The discussion that follows is an abbreviated version of Simon Peyton Jones's original proposal. (Note that the proposal was written before pattern guards were implemented, so refers to them as unimplemented.)

Suppose we have an abstract data type of finite maps, with a lookup operation:

lookup :: FiniteMap -> Int -> Maybe Int |

clunky env var1 var2 | ok1 && ok2 = val1 + val2 | otherwise = var1 + var2 where m1 = lookup env var1 m2 = lookup env var2 ok1 = maybeToBool m1 ok2 = maybeToBool m2 val1 = expectJust m1 val2 = expectJust m2 |

The auxiliary functions are

maybeToBool :: Maybe a -> Bool maybeToBool (Just x) = True maybeToBool Nothing = False expectJust :: Maybe a -> a expectJust (Just x) = x expectJust Nothing = error "Unexpected Nothing" |

What is `clunky` doing? The guard `ok1 &&
ok2` checks that both lookups succeed, using
`maybeToBool` to convert the `Maybe`
types to booleans. The (lazily evaluated) `expectJust`
calls extract the values from the results of the lookups, and binds the
returned values to `val1` and `val2`
respectively. If either lookup fails, then clunky takes the
`otherwise` case and returns the sum of its arguments.

This is certainly legal Haskell, but it is a tremendously verbose and un-obvious way to achieve the desired effect. Arguably, a more direct way to write clunky would be to use case expressions:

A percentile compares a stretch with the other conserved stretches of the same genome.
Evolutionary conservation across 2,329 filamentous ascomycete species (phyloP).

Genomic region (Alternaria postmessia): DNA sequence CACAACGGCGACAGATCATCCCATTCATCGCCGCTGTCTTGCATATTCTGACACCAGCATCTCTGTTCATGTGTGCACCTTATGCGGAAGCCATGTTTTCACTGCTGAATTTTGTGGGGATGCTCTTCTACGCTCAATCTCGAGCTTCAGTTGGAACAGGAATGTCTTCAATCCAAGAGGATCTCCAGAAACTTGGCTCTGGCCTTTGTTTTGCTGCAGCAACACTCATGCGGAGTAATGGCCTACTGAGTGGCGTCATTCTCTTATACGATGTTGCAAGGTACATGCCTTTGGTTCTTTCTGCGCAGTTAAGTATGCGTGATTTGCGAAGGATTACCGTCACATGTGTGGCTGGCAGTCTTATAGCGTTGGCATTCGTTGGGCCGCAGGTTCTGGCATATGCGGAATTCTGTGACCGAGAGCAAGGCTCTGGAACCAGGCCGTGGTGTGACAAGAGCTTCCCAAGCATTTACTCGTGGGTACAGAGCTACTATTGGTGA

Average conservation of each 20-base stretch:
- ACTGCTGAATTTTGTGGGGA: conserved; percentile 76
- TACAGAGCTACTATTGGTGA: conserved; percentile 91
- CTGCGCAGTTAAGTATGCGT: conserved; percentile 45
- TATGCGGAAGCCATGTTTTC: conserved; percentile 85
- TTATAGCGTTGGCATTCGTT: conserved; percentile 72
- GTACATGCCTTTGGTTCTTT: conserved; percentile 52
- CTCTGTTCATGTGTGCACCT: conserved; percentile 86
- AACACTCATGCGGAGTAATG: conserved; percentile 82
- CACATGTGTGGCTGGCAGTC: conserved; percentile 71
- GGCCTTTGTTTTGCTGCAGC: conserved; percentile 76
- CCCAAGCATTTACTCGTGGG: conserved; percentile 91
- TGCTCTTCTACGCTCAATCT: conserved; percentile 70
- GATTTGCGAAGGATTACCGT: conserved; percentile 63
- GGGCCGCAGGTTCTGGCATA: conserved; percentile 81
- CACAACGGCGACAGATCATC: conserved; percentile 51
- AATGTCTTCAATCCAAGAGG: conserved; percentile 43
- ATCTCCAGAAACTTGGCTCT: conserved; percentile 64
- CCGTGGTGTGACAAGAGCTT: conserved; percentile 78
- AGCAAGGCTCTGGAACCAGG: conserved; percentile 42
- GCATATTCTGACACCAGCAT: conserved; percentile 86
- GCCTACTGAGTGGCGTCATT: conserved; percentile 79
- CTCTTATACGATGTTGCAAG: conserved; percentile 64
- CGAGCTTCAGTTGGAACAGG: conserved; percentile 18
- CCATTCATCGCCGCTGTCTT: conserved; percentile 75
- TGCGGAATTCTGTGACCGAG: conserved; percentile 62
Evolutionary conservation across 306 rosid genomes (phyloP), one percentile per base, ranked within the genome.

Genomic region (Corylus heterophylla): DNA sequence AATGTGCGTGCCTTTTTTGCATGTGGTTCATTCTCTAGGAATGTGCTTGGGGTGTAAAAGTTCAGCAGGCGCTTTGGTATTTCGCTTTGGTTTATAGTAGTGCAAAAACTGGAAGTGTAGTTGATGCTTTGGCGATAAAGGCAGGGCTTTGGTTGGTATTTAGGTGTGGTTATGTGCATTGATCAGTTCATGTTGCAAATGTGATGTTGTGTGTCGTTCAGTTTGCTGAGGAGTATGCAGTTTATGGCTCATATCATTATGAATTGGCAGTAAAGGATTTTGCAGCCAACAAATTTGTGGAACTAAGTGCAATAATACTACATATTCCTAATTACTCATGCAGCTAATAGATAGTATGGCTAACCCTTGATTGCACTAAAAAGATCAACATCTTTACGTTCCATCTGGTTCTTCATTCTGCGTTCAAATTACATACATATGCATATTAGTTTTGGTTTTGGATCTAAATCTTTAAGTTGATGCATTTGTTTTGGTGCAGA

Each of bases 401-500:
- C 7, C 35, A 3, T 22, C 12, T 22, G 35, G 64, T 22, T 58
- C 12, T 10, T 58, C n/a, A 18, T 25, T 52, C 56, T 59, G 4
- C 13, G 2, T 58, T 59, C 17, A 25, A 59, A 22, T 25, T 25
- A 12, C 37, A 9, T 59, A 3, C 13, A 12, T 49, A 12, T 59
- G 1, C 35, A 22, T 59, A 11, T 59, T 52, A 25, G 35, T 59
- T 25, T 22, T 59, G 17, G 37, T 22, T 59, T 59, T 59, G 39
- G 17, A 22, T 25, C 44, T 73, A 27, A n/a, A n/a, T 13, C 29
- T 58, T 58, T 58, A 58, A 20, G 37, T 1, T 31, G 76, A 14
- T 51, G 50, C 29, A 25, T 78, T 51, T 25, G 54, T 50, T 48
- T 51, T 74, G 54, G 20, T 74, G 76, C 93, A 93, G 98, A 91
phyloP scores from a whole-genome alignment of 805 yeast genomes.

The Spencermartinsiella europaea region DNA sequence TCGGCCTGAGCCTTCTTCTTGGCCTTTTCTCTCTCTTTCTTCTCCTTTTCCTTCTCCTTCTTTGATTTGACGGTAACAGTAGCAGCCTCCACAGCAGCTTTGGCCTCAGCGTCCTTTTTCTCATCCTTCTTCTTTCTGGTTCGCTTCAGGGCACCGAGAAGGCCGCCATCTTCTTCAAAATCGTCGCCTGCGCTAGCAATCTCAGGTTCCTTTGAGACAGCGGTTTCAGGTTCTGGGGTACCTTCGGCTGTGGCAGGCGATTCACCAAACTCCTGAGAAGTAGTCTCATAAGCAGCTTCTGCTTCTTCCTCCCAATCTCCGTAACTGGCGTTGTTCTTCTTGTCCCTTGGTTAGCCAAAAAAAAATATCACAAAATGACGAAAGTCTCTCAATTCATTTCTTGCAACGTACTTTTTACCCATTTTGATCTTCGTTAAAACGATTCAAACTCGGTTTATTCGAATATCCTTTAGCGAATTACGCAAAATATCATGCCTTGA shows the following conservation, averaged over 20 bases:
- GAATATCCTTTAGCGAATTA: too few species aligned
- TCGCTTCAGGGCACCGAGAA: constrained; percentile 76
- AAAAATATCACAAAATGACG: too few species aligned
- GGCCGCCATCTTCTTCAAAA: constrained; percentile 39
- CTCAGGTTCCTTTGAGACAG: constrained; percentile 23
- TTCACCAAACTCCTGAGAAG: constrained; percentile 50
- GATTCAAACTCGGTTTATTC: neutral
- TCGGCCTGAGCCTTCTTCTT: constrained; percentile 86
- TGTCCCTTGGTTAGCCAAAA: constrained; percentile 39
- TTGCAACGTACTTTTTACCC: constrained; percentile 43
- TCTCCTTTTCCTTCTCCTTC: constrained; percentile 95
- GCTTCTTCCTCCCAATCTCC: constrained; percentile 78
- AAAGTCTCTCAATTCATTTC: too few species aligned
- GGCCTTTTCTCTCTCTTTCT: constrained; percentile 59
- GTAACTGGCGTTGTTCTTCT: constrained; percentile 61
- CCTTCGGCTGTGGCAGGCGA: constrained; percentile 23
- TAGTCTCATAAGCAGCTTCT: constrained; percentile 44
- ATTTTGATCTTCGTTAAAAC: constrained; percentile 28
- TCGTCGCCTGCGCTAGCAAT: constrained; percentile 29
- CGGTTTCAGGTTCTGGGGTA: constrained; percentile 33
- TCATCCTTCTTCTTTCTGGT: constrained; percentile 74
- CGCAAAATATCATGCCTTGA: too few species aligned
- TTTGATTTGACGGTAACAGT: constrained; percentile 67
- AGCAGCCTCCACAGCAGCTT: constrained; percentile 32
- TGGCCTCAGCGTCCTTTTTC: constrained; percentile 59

clunky env var1 var1 = case lookup env var1 of Nothing -> fail Just val1 -> case lookup env var2 of Nothing -> fail Just val2 -> val1 + val2 where fail = val1 + val2 |

This is a bit shorter, but hardly better. Of course, we can rewrite any set
of pattern-matching, guarded equations as case expressions; that is
precisely what the compiler does when compiling equations! The reason that
Haskell provides guarded equations is because they allow us to write down
the cases we want to consider, one at a time, independently of each other.
This structure is hidden in the case version. Two of the right-hand sides
are really the same (`fail`), and the whole expression
tends to become more and more indented.

Here is how I would write clunky:

clunky env var1 var1 | Just val1 <- lookup env var1 , Just val2 <- lookup env var2 = val1 + val2 ...other equations for clunky... |

The semantics should be clear enough. The qualifers are matched in order.
For a `<-` qualifier, which I call a pattern guard, the
right hand side is evaluated and matched against the pattern on the left.
If the match fails then the whole guard fails and the next equation is
tried. If it succeeds, then the appropriate binding takes place, and the
next qualifier is matched, in the augmented environment. Unlike list
comprehensions, however, the type of the expression to the right of the
`<-` is the same as the type of the pattern to its
left. The bindings introduced by pattern guards scope over all the
remaining guard qualifiers, and over the right hand side of the equation.

Just as with list comprehensions, boolean expressions can be freely mixed with among the pattern guards. For example:

f x | [y] <- x , y > 3 , Just z <- h y = ... |

Haskell's current guards therefore emerge as a special case, in which the qualifier list has just one element, a boolean expression.